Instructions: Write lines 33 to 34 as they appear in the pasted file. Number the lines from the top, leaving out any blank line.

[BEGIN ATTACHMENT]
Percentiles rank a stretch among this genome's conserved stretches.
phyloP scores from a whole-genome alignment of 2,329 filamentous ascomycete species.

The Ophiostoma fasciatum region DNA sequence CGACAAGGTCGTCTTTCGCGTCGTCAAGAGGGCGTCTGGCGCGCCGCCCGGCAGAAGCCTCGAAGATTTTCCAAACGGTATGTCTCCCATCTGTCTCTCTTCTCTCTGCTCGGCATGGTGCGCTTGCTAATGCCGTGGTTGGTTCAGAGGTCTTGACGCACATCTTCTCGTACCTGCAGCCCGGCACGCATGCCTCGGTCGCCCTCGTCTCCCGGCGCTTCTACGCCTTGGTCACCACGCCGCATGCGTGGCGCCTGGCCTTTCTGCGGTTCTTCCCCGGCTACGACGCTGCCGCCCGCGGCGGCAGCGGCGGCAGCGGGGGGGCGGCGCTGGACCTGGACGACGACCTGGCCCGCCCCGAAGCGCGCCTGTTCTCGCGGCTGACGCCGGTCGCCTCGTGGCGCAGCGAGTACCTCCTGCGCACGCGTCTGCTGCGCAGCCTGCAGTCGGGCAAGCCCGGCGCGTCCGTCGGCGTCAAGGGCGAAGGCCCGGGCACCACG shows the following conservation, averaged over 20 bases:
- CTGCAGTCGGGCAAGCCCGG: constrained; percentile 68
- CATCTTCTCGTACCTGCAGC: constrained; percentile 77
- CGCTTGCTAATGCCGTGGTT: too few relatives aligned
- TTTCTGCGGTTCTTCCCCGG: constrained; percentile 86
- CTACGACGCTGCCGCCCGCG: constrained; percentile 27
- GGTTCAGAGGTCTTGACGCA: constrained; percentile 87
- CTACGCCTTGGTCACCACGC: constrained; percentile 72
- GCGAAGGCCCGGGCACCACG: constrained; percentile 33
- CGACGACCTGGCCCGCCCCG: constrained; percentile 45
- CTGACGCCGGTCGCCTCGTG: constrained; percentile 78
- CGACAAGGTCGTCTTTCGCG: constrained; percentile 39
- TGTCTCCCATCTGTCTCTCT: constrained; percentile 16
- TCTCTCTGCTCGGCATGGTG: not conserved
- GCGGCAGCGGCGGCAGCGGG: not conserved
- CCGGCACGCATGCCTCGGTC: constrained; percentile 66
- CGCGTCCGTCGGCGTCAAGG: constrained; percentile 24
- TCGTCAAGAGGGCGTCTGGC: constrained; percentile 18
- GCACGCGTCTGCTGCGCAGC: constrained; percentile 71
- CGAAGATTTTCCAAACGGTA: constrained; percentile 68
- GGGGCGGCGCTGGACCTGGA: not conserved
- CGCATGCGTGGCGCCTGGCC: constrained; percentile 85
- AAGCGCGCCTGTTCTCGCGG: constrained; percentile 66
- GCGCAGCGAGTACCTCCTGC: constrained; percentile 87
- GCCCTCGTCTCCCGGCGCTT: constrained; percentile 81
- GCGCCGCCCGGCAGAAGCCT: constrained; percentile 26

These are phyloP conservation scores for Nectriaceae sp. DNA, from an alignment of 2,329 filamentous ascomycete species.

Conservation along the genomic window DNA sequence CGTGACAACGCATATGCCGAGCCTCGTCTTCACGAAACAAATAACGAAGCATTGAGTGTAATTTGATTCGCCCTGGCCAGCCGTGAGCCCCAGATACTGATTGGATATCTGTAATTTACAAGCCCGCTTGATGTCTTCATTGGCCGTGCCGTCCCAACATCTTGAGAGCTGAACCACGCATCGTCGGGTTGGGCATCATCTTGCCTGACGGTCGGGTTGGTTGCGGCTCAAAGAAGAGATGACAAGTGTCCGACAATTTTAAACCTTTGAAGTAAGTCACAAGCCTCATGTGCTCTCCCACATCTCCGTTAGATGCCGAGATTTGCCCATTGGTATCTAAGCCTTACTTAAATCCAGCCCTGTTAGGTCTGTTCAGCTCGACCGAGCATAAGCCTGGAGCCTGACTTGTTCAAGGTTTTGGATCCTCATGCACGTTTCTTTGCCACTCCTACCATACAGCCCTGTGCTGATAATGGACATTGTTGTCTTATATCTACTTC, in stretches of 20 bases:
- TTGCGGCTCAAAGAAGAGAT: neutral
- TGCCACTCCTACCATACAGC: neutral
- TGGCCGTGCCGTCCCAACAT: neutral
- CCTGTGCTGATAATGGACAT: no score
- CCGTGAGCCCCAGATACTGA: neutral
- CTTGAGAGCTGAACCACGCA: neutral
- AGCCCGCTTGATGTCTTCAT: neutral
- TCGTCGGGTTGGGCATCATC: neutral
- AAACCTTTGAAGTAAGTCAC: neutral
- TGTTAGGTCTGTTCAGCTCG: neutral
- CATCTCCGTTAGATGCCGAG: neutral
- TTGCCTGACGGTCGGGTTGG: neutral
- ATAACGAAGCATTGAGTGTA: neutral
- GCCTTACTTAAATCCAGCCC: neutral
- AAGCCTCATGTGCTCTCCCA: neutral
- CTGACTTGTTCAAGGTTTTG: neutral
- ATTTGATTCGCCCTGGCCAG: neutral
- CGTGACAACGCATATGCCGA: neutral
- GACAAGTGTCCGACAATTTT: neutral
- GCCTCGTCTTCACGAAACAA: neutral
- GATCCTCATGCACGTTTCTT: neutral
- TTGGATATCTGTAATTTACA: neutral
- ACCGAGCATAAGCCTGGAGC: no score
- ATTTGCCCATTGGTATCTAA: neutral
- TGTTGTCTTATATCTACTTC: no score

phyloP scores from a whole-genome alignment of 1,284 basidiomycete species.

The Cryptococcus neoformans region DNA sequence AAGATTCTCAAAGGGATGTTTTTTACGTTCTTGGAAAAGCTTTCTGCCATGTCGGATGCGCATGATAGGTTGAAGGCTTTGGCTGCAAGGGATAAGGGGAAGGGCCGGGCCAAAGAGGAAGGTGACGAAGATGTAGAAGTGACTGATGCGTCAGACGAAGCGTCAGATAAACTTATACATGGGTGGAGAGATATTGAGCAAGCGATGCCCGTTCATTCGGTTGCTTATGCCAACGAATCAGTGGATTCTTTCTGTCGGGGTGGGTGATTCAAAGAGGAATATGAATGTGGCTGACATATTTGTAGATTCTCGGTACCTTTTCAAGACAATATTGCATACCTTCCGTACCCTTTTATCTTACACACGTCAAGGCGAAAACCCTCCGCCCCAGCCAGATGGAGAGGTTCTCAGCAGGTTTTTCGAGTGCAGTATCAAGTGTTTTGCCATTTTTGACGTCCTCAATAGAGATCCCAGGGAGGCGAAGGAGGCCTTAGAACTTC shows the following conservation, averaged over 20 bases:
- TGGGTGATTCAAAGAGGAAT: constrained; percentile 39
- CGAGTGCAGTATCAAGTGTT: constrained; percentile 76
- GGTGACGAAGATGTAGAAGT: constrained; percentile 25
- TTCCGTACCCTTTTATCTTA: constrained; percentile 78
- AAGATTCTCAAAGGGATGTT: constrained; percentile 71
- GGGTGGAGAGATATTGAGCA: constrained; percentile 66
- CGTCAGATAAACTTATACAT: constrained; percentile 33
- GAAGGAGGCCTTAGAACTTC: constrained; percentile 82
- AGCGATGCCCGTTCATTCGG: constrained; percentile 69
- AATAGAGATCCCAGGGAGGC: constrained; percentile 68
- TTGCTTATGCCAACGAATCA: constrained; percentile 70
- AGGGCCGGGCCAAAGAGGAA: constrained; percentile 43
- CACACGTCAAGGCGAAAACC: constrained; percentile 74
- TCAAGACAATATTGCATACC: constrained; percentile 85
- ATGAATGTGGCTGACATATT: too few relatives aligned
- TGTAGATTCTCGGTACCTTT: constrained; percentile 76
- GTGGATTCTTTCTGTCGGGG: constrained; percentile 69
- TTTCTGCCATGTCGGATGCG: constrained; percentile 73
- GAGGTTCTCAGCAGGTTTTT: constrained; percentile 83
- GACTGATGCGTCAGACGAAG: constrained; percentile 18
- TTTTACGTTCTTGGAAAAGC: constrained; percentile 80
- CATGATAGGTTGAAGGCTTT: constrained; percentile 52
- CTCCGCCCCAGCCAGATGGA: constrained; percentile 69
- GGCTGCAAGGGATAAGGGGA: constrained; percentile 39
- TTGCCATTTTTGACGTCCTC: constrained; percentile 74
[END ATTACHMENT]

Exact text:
- TGGCCGTGCCGTCCCAACAT: neutral
- CCTGTGCTGATAATGGACAT: no score